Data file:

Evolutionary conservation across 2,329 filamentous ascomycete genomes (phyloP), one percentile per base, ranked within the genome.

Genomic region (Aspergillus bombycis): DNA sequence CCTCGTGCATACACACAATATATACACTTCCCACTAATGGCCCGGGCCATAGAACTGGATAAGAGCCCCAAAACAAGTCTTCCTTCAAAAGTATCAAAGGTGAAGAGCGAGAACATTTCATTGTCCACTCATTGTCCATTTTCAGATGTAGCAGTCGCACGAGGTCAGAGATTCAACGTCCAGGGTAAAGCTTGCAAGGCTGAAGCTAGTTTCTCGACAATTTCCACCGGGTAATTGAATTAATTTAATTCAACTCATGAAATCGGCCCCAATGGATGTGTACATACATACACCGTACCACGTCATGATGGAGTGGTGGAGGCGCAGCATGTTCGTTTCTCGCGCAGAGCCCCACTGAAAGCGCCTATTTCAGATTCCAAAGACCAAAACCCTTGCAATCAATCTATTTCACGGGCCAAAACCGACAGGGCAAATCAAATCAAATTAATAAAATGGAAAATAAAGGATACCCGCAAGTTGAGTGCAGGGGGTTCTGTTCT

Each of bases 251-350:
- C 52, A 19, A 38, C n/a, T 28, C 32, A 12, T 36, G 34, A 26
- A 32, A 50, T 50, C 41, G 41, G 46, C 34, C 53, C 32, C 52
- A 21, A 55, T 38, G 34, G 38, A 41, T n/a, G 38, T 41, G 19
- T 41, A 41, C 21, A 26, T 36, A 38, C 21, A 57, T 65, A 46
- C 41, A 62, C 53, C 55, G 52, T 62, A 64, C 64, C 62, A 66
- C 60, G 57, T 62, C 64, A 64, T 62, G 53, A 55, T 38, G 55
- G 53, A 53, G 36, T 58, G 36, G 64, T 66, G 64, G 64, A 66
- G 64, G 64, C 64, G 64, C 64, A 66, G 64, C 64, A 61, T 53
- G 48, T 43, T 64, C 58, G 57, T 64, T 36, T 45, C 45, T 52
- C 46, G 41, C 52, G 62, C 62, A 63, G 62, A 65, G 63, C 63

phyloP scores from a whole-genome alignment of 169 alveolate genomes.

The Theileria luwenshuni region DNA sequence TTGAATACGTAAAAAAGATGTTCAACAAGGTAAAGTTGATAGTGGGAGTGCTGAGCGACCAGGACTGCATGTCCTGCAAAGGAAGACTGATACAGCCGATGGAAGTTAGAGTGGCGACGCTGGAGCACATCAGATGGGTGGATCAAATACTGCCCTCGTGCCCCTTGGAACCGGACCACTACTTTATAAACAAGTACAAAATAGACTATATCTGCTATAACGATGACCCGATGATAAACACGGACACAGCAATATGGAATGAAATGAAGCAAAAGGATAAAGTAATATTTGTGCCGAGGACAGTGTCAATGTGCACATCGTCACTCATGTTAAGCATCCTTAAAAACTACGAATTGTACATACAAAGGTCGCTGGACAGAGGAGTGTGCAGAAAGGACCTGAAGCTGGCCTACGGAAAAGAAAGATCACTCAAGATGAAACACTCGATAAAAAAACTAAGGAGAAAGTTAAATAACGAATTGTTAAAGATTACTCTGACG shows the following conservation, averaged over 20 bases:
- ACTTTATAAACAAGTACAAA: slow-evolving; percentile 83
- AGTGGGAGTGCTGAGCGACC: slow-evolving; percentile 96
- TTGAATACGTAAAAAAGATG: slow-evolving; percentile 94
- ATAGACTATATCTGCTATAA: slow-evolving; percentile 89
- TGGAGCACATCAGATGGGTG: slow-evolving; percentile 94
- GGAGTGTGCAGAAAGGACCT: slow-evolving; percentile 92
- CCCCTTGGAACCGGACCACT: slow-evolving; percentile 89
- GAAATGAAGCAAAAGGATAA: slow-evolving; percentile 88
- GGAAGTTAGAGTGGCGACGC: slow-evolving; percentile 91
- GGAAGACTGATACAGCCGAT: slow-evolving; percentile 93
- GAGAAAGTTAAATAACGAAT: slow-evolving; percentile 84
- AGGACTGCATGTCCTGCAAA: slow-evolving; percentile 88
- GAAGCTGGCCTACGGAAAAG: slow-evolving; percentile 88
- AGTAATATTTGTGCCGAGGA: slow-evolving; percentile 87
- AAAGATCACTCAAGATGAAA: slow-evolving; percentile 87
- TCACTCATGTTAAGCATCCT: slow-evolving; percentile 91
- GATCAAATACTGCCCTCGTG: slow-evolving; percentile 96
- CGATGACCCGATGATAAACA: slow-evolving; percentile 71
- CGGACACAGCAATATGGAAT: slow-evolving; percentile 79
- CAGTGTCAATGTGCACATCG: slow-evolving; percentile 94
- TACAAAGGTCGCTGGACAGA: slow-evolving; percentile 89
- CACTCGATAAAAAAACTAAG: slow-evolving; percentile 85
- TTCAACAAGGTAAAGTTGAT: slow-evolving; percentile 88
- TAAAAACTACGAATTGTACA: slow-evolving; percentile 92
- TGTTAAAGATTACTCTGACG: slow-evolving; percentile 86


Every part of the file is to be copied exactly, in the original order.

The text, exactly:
Evolutionary conservation across 2,329 filamentous ascomycete genomes (phyloP), one percentile per base, ranked within the genome.

Genomic region (Aspergillus bombycis): DNA sequence CCTCGTGCATACACACAATATATACACTTCCCACTAATGGCCCGGGCCATAGAACTGGATAAGAGCCCCAAAACAAGTCTTCCTTCAAAAGTATCAAAGGTGAAGAGCGAGAACATTTCATTGTCCACTCATTGTCCATTTTCAGATGTAGCAGTCGCACGAGGTCAGAGATTCAACGTCCAGGGTAAAGCTTGCAAGGCTGAAGCTAGTTTCTCGACAATTTCCACCGGGTAATTGAATTAATTTAATTCAACTCATGAAATCGGCCCCAATGGATGTGTACATACATACACCGTACCACGTCATGATGGAGTGGTGGAGGCGCAGCATGTTCGTTTCTCGCGCAGAGCCCCACTGAAAGCGCCTATTTCAGATTCCAAAGACCAAAACCCTTGCAATCAATCTATTTCACGGGCCAAAACCGACAGGGCAAATCAAATCAAATTAATAAAATGGAAAATAAAGGATACCCGCAAGTTGAGTGCAGGGGGTTCTGTTCT

Each of bases 251-350:
- C 52, A 19, A 38, C n/a, T 28, C 32, A 12, T 36, G 34, A 26
- A 32, A 50, T 50, C 41, G 41, G 46, C 34, C 53, C 32, C 52
- A 21, A 55, T 38, G 34, G 38, A 41, T n/a, G 38, T 41, G 19
- T 41, A 41, C 21, A 26, T 36, A 38, C 21, A 57, T 65, A 46
- C 41, A 62, C 53, C 55, G 52, T 62, A 64, C 64, C 62, A 66
- C 60, G 57, T 62, C 64, A 64, T 62, G 53, A 55, T 38, G 55
- G 53, A 53, G 36, T 58, G 36, G 64, T 66, G 64, G 64, A 66
- G 64, G 64, C 64, G 64, C 64, A 66, G 64, C 64, A 61, T 53
- G 48, T 43, T 64, C 58, G 57, T 64, T 36, T 45, C 45, T 52
- C 46, G 41, C 52, G 62, C 62, A 63, G 62, A 65, G 63, C 63

phyloP scores from a whole-genome alignment of 169 alveolate genomes.

The Theileria luwenshuni region DNA sequence TTGAATACGTAAAAAAGATGTTCAACAAGGTAAAGTTGATAGTGGGAGTGCTGAGCGACCAGGACTGCATGTCCTGCAAAGGAAGACTGATACAGCCGATGGAAGTTAGAGTGGCGACGCTGGAGCACATCAGATGGGTGGATCAAATACTGCCCTCGTGCCCCTTGGAACCGGACCACTACTTTATAAACAAGTACAAAATAGACTATATCTGCTATAACGATGACCCGATGATAAACACGGACACAGCAATATGGAATGAAATGAAGCAAAAGGATAAAGTAATATTTGTGCCGAGGACAGTGTCAATGTGCACATCGTCACTCATGTTAAGCATCCTTAAAAACTACGAATTGTACATACAAAGGTCGCTGGACAGAGGAGTGTGCAGAAAGGACCTGAAGCTGGCCTACGGAAAAGAAAGATCACTCAAGATGAAACACTCGATAAAAAAACTAAGGAGAAAGTTAAATAACGAATTGTTAAAGATTACTCTGACG shows the following conservation, averaged over 20 bases:
- ACTTTATAAACAAGTACAAA: slow-evolving; percentile 83
- AGTGGGAGTGCTGAGCGACC: slow-evolving; percentile 96
- TTGAATACGTAAAAAAGATG: slow-evolving; percentile 94
- ATAGACTATATCTGCTATAA: slow-evolving; percentile 89
- TGGAGCACATCAGATGGGTG: slow-evolving; percentile 94
- GGAGTGTGCAGAAAGGACCT: slow-evolving; percentile 92
- CCCCTTGGAACCGGACCACT: slow-evolving; percentile 89
- GAAATGAAGCAAAAGGATAA: slow-evolving; percentile 88
- GGAAGTTAGAGTGGCGACGC: slow-evolving; percentile 91
- GGAAGACTGATACAGCCGAT: slow-evolving; percentile 93
- GAGAAAGTTAAATAACGAAT: slow-evolving; percentile 84
- AGGACTGCATGTCCTGCAAA: slow-evolving; percentile 88
- GAAGCTGGCCTACGGAAAAG: slow-evolving; percentile 88
- AGTAATATTTGTGCCGAGGA: slow-evolving; percentile 87
- AAAGATCACTCAAGATGAAA: slow-evolving; percentile 87
- TCACTCATGTTAAGCATCCT: slow-evolving; percentile 91
- GATCAAATACTGCCCTCGTG: slow-evolving; percentile 96
- CGATGACCCGATGATAAACA: slow-evolving; percentile 71
- CGGACACAGCAATATGGAAT: slow-evolving; percentile 79
- CAGTGTCAATGTGCACATCG: slow-evolving; percentile 94
- TACAAAGGTCGCTGGACAGA: slow-evolving; percentile 89
- CACTCGATAAAAAAACTAAG: slow-evolving; percentile 85
- TTCAACAAGGTAAAGTTGAT: slow-evolving; percentile 88
- TAAAAACTACGAATTGTACA: slow-evolving; percentile 92
- TGTTAAAGATTACTCTGACG: slow-evolving; percentile 86